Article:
Higher Ed CIOs Explain How IT Helps Students Succeed
Expectations for online and electronic service delivery are rising throughout all sectors of the higher education landscape. Students are looking for improvements in operational practices that make it easier and faster to find information, support their mobile-centric lifestyles and provide insight into their academic performance.
At the same time, institutions (and IT departments in particular) continue to work with tight budgets. A 2014 survey from The Leadership Board for CIOs found that 63% of CIOs report their IT budgets remained flat or decreased in 2014. 74% of CIOs responded to this challenge by increasing efficiencies and establishing greater centralization of support and services. CIOs are focusing on efficiency in student-facing services to help improve the student experience and support core institutional goals of higher enrollment, retention and graduation rates.
Leaders from institutions across the higher education spectrum have weighed in on how IT helps students succeed by increasing operational efficiency and reducing organizational spending.
1. Tech services add direct value to the student experience
Raechelle Clemmons, CIO at St. Norbert College in De Pere, Wisconsin, approaches IT strategy with students top of mind. “At many institutions, most of the IT dollars are spent supporting IT infrastructure that is important, but completely irrelevant to our core mission of educating students. As IT leaders, we need to do what we can to minimize the resources needed to support these technologies so that we can focus our time, energy, and budgets on things that have a more direct and positive impact on our students.”
At Oklahoma Christian University (OC), the financial aid office has put this concept into action. After struggling for years to process financial aid applications in a timely manner, the university integrated enterprise content management (ECM) with its enterprise resource planning (ERP) system and electronic forms platform.
Students now access online applications through a student portal and manage their financial aid forms electronically. Applications are processed quickly and the new process saves $31,000 in paper, mailing and storage costs a year.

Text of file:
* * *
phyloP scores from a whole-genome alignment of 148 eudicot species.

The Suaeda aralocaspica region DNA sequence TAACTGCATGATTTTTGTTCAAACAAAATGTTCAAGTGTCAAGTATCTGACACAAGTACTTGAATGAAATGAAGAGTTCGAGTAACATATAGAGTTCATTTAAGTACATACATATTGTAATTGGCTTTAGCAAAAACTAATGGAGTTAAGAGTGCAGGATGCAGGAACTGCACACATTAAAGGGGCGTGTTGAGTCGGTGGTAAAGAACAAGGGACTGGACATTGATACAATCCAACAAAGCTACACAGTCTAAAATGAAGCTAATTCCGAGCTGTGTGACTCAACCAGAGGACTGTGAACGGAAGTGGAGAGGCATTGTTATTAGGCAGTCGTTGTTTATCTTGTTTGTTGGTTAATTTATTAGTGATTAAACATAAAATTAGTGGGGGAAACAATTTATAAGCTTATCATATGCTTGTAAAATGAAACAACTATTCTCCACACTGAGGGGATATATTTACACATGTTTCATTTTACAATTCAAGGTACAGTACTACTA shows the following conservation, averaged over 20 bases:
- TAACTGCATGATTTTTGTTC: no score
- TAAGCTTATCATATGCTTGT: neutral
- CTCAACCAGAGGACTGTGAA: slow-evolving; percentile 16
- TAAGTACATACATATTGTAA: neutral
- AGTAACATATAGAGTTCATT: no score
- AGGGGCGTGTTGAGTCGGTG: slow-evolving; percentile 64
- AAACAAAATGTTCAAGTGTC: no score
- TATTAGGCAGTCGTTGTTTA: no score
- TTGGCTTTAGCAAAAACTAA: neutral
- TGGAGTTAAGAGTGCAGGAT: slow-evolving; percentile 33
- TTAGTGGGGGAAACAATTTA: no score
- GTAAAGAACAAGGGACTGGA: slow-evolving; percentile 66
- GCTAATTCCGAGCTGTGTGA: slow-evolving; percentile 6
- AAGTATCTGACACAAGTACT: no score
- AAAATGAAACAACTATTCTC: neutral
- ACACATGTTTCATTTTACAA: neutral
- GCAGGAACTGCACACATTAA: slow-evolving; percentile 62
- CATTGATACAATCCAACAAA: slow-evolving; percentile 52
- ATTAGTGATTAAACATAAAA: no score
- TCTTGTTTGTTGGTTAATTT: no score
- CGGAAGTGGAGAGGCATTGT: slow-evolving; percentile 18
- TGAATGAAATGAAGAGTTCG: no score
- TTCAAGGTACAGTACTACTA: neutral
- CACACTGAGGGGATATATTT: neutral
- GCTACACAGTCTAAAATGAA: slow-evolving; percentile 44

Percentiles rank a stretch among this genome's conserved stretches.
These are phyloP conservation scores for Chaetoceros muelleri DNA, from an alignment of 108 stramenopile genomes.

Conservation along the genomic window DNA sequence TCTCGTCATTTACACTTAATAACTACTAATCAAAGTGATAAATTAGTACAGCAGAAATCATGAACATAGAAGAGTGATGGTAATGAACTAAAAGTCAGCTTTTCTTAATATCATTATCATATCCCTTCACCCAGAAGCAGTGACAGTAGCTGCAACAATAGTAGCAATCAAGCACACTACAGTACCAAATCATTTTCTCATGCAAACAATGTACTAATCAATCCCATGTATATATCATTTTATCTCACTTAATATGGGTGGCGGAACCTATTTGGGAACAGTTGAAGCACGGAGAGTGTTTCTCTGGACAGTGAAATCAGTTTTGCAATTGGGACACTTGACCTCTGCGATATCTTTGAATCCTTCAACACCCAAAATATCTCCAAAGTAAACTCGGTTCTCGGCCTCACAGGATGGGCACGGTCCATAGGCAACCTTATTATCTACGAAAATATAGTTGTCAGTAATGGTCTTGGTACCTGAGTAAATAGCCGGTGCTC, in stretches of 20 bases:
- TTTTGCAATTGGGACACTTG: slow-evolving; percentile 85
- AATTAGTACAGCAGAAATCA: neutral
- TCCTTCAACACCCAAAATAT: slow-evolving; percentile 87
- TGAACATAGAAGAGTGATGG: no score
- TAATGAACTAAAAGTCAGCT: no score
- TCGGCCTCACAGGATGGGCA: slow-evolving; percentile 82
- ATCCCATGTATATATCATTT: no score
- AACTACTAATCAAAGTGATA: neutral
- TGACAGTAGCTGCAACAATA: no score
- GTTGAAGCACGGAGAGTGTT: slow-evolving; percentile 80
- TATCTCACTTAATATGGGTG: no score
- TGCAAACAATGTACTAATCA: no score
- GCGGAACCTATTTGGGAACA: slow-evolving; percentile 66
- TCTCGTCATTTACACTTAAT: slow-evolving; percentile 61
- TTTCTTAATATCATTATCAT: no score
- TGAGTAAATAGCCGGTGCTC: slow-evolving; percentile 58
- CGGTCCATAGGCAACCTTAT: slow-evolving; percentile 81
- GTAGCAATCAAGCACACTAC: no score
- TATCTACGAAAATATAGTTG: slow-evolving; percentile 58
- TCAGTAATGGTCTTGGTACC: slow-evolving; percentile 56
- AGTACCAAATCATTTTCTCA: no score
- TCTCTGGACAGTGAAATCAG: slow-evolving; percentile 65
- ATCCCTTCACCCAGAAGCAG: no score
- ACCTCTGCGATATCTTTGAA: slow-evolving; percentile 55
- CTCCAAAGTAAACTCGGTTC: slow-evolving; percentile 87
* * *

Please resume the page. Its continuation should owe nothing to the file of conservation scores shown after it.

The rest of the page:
2. Mobile is about more than tablets in classrooms
One of the ways universities can improve educational quality is by more actively engaging with students as they progress through their degrees. At the University of Oklahoma (OU) College of Arts & Sciences, a digital student records system is the backbone of a mobile-first approach to student advising. Dr. Rhonda Kyncl led the Academic Services Office through an ECM implementation with the goals of improving student-advisor communication, cutting administrative costs and reengineering processes such as the review and signing of academic contracts between counselors and students.
Automatic e-mails, document routing and electronic signatures help counselors provide faster and more complete service to students. In return, high-risk students are more aware of contract stipulations and can easily refer to those stipulations throughout the school year. Through these efforts, OU stretches the capabilities of ECM to not only reduce paper and time waste but also positively affect the student experience.
3. The right tech tools can save students from falling behind
Higher education has no shortage of data:
- Administrators monitor admissions, retention rates and graduation rates.
- Faculty members track test performance, graded assignments and course attendance.
- Institutional evaluators are concerned with accreditation evaluations and reporting of mandated information to state, regional and federal organizations.
- IT professionals look at storage, permissions, and process automation, among other data issues.
Advancements in analytics tools make it easier for institutions to use this data for academic advising, retention and institutional assessment purposes. These tools, when connected with academic support services, can significantly improve student outcomes and, ultimately, graduation rates.
According to Amir Dabirian, CSU Fullerton’s Vice President for Information Technology, student performance at the university is measured at the most granular levels. Its automated learning management system (LMS) tracks class attendance, financial aid package changes and even whether or not students have purchased their course materials. With this information, the administration knows how students are performing and what factors are contributing to student success. When necessary, counselors can provide just-in-time intervention for high-risk students and hopefully help them avoid academic probation or course failure.
Higher education IT can further support student success by implementing ECM as a shared service, which reduces overall maintenance costs and improves collaboration across campuses, departments and individuals.
Learn more by downloading the free white paper, Implementing ECM as a Shared Service in Higher Education.
Want to learn what higher education leaders think of the future of tech on campus? Read the industry brief: “Flexible Work Arrangements, Increased Efficiency, and Stronger Enrollment Strategies: College Officials Assess the Benefits of Campus Technology”.